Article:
Theodore Roosevelt Island is getting a bridge, after 200 years of earthen causeways, because silt from the Potomac River is threatening to make the island part of the Virginia mainland.
The National Park Service has been trying to get permission to build the bridge for more than 15 years. Until last year, however, the Park Service had been unable to convince Congress that a $550,000 bridge was needed to the popular but uninhabited island opposite the Kennedy Center.
The small, woodsy island, designated in 1932 as a living memorial to the 26th president, has had earthen causeways connecting it to Virginia since the 1790s when it was the plantation home of John Mason, son of George Mason of Gunston Hall.
The causeways are washed away periodically whenever the Potomac floods, most recently in 1972 during Tropical Storm Agnes. The Park Service spent $15,000 that year repairing the two present causeways, one at the north end of the island which has been used for Park Service maintenance vehicles and one in the center used by the public. The bridge is to replace the center causeway.
The new bridge, scheduled to open June 1, will be concrete with wood railings and will be 12 feet wide, sufficient to carry small Park Service vehicles, according to George Berklacy, spokesman for National Capital Region Parks. The 90-acre island, with its narrow woodland trails, is open only to foot travlers.
The primary reason a new bridge is needed is the heavy river silt, which is rapidly filling a nearly 500-foot-wide channel, once known as Little River, between the island and the Virginia shore. "There would be no island within 15 years if we allowed the siltation to continue," Berklacy said.
The Potomac has been particualrly muddy during the past two decades because of run-off from construction sites upstream. But even the normal river flow in the 18th and 19th centuries caused enough silting to turn the narrow part of the river into shallow, swampy areas perfect as breeding grounds for mosquitoes.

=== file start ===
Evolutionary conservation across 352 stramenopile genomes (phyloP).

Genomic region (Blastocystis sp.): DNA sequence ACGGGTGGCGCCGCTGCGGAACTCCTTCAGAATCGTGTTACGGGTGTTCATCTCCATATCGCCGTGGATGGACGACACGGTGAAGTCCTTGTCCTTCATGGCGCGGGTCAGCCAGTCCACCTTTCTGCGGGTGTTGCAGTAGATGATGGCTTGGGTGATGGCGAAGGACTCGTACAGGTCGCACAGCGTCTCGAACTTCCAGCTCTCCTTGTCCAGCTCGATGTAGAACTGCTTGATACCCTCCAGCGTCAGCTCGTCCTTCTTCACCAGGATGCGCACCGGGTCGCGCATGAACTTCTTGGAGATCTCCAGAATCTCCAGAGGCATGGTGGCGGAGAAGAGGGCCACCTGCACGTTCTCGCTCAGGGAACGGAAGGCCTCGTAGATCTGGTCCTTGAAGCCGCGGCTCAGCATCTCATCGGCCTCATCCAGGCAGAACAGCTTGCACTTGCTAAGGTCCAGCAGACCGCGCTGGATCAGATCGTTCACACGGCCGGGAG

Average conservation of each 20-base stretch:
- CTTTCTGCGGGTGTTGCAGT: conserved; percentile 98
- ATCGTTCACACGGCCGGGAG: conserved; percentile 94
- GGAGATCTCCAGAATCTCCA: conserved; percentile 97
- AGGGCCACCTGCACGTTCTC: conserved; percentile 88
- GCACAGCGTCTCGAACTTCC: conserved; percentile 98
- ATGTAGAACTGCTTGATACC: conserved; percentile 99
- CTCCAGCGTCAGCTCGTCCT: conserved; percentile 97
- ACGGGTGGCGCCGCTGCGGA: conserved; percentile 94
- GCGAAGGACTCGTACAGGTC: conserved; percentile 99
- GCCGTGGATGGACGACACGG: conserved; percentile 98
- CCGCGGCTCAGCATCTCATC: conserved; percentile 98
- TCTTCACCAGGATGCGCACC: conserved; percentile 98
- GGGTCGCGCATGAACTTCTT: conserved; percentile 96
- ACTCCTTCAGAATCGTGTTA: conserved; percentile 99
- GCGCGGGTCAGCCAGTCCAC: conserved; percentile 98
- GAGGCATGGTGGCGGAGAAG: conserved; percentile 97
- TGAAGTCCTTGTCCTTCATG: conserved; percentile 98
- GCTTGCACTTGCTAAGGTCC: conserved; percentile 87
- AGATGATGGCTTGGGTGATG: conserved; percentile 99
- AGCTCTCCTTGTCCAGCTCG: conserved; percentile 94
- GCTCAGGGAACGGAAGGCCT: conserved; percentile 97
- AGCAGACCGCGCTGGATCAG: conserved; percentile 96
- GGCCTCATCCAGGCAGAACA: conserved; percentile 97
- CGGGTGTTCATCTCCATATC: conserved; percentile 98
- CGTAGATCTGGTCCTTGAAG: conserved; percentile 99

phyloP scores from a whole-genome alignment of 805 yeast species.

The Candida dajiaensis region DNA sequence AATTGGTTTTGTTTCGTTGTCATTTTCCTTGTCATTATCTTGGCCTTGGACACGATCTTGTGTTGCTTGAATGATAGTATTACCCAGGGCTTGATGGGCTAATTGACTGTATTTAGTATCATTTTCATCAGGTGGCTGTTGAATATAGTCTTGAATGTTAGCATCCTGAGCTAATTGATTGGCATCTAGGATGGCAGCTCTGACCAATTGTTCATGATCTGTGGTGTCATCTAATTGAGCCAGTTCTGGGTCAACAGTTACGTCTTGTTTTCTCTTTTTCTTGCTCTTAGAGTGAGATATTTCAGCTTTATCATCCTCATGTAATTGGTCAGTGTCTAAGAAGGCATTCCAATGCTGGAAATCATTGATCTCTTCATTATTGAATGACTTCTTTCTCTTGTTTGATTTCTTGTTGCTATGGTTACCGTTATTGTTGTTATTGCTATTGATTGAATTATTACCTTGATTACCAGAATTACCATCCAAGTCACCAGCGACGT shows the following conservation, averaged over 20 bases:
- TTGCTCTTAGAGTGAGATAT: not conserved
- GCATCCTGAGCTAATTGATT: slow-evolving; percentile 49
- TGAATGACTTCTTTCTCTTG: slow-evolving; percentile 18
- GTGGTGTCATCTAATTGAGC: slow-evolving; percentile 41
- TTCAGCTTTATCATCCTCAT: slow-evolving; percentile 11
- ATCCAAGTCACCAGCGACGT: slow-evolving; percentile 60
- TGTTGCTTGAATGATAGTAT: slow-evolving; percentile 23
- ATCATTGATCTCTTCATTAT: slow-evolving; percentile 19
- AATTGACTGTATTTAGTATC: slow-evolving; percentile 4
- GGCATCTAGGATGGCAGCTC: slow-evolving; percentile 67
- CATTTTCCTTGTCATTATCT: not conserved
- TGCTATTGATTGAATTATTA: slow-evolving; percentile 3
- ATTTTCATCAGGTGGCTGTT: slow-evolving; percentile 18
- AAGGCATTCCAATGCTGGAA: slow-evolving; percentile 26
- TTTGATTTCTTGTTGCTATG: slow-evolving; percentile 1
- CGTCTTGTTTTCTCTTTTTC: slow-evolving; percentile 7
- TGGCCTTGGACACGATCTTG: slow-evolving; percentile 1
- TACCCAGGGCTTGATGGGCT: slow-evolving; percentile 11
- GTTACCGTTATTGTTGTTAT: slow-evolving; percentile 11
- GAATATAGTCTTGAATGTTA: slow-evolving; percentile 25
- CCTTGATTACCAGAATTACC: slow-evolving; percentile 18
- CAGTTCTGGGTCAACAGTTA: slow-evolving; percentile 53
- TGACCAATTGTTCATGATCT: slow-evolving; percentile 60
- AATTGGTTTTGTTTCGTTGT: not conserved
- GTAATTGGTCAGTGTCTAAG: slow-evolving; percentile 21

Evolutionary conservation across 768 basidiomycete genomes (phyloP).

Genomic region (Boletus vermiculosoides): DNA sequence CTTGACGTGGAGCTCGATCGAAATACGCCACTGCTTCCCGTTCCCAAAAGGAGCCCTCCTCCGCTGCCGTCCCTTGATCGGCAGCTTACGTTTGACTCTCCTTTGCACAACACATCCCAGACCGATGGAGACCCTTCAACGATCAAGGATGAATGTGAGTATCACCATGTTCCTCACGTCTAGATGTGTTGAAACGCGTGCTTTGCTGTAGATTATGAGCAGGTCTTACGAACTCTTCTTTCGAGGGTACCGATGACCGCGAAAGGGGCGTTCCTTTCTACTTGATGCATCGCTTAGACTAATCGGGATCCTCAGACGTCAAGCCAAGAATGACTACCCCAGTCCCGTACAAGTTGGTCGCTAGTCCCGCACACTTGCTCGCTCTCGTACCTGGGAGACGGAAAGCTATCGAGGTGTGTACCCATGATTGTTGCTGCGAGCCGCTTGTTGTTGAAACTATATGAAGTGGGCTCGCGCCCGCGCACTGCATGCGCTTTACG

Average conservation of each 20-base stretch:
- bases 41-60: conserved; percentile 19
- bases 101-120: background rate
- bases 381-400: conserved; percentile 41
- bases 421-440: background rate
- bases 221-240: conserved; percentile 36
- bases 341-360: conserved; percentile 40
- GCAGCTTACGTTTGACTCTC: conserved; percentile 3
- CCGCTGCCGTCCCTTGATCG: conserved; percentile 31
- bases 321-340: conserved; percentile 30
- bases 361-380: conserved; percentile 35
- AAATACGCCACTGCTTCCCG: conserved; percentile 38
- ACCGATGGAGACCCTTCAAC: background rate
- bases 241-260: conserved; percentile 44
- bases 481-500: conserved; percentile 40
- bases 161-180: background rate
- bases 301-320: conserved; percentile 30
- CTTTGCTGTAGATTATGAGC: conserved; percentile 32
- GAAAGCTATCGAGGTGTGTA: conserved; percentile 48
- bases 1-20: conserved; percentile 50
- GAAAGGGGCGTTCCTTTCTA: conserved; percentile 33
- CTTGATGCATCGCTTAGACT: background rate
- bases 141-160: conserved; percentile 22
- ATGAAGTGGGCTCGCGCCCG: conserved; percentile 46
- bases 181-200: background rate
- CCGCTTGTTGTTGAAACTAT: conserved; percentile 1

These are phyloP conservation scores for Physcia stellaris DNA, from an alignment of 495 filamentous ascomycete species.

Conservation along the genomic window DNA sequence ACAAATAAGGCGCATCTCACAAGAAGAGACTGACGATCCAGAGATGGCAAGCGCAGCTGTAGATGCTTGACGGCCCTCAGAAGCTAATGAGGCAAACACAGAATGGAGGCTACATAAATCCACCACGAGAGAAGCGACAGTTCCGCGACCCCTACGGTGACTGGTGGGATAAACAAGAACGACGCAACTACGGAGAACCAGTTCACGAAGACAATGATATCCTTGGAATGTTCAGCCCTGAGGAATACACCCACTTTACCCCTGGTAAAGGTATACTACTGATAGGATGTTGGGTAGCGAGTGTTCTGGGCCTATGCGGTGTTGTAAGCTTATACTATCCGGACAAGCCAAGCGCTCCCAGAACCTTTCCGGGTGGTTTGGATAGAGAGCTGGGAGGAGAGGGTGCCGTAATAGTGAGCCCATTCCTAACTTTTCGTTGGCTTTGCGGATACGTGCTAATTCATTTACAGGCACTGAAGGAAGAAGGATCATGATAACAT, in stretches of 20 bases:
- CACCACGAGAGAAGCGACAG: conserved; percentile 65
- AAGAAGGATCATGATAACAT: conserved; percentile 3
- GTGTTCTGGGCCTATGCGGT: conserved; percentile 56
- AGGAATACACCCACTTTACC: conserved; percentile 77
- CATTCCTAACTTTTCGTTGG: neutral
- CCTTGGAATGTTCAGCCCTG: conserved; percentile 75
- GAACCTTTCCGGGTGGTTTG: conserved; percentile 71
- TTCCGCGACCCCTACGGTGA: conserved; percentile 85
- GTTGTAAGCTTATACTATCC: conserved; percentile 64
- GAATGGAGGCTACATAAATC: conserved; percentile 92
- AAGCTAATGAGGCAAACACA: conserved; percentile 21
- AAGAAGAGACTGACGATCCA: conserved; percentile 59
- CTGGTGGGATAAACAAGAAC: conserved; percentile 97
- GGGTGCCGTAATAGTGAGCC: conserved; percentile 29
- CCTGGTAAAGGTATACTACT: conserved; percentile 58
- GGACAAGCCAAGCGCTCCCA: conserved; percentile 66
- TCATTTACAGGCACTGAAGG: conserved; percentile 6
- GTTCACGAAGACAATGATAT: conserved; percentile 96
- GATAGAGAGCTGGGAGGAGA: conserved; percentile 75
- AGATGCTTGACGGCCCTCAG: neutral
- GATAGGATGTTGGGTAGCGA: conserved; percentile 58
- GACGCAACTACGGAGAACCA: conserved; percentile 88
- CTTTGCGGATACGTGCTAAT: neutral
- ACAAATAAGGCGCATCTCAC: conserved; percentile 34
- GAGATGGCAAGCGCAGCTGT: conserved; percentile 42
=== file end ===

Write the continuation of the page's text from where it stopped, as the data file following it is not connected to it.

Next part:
The siltation "has rendered its vicinity unhealthy, in an eminent degree, and will, until its removal, render the island uninhabitable," an Arlington resident said in 1852, two decades after the Mason family left the island and their plantation home because they considered it unhealthy.
The causeway was swept away in a flood later that year but was rebuilt, only to be wrecked again in 1877. Between 1852 and 1877, it was used as a picnic spot, a Confederate recruiting post and finally was occupied by a company of black Union soldiers until the end of the Civil War.
The island subsequently was owned by an athletic club, a boat club and the Washington Gas Light Co. before the Theodore Roosevelt Memorial Association bought it and donated the island to the federal government.
In the early part of this century, the island could be reached only by boat. A cable barge connected the island with Georgetown for a number of years before the Park Service began building causeways in the 1950s. The barges were the main way of crossing the river during the 19th century, before the Long Bridge was built where the 14th Street Bridge now stands.Wagons used the causeway to get onto the island and to the ferry landing.
The new 500-foot bridge is not the first bridge on the island nor the longest. The Theodore Roosevelt Bridge, designed to bring traffic from 1-66 into downtown Washington, was built across the bottom tip of the island in 1959 despite strong objections from enviromentalists contended that the bridge would desecrate the nature sanctuary dedicated to President Roosevelt as well as the George Washington Memorial Parkway and the Mall by the Lincoln Memorial where the bridge ends.